To me, Batman is courage, strength, hope, determination, intelligence, kindness, justice, and so many other wonderful things that have helped make me the person I am today. And I will continue to use what I have learned for the rest of my days. I will pass this knowledge on to my children and I will teach them about the greatness of Batman and how truly spectacular he is and what they can learn from him. He will forever be a part of who I am.

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What Makes a Hero?

I’ve been thinking about heroes and heroism a lot recently. Maybe it’s because I’ve finally gotten back into reading more fiction (my day job requires a lot of reading, and reading “for fun” quit being fun for a little while), or maybe it’s because I’m also reading about the American Revolution, but it recently struck me that the virtue of heroism has captivated the human race since we first started telling tales of gods, monsters, and their offspring.

The first heroes were demigods, and the Greeks often revered them in their worship. I’m sure we’re all familiar with Heracles, Achilles, and Perseus. The original heroes were masters of all things martial. If something needed killing, they could do it. Their prowess with weapons and war were far beyond the skills of any mortal warrior.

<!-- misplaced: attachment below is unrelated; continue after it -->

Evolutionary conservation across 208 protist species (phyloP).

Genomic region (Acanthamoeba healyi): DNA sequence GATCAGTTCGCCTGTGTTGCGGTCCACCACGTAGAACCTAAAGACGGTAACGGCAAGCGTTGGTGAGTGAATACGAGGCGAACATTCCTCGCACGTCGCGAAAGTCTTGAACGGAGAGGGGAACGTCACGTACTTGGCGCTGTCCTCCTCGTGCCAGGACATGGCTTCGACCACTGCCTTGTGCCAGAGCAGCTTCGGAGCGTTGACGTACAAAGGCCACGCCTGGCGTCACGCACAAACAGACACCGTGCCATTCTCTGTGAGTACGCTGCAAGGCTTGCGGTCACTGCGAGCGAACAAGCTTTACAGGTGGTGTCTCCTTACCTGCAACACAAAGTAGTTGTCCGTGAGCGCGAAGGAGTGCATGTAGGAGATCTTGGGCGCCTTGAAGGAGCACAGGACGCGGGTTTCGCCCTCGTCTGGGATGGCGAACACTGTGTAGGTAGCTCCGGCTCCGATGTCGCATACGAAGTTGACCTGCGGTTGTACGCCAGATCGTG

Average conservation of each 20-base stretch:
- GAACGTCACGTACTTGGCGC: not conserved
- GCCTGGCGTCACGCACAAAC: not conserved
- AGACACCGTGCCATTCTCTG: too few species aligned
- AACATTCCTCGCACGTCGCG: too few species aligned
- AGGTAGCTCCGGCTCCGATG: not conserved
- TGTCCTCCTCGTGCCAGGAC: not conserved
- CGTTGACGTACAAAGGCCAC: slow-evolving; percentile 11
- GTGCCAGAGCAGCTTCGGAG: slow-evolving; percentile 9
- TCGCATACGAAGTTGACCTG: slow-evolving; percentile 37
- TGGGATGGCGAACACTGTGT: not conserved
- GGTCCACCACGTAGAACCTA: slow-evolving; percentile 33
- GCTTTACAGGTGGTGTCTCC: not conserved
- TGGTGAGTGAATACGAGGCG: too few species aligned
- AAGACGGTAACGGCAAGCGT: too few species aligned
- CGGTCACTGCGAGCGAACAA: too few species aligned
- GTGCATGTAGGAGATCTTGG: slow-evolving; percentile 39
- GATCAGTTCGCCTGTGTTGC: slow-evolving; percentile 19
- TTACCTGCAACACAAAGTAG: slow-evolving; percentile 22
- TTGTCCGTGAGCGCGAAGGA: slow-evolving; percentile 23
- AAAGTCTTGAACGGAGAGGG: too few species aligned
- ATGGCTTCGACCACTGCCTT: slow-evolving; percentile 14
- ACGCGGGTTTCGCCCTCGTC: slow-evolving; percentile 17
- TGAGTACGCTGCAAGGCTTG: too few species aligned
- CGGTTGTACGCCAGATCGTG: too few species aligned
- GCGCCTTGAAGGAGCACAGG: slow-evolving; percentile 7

Things starting changing, though, and the term “hero” began to apply to those of high moral virtue. St. Augustine first began calling Christian martyrs heroes over 1,600 years ago.

In my opinion, a hero is closer to a martyr than a man of martial prowess. Instead, a hero has a sense of altruism. Sure, there can be martial prowess there, but I think a hero is someone who is willing to sacrifice all in order to benefit others.

Batman and Robin

Note: Robin wouldn’t have died if Batman had offed the Joker the first dozen or so times he escaped. The Joker has killed over a THOUSAND people.

Take the Batman, for instance. By all accounts, he reminds us of the classical hero. No one can match his fighting prowess. He can out think and, more importantly, out fight all of his enemies.

But, where is his sacrifice? Sure, he’s lost a few friends along the way, but they probably didn’t have to die. Have you noticed how many people that the Joker has murdered? Have you also noticed that the Joker always gets out of Arkham Asylum to kill again? Honestly, I think Batman would be more heroic if he was willing to sacrifice his own morals in order to save countless lives. But, he isn’t.

Besides, you could argue that the Dark Knight is absolutely terrible for Gotham City. He works outside the law to catch criminals, but then relies on the corrupt system that he eschews while capturing the bad guys in order to prosecute the criminal. I’ve actually never had the sense that Bruce Wayne really cared about the people he was protecting. Instead, he fights crime to make himself feel better. I find him living in a perpetual martyr fantasy.

And don’t even get me started on Superman.

So, which fictional character do I consider a hero? Frodo Baggins.

Though Frodo begins as the unwitting hero, by the time of the encounter on Weathertop and his healing in Rivendell, we find Frodo to be a hobbit of great courage.

From the council where they were trying to figure out what to do with the Ring: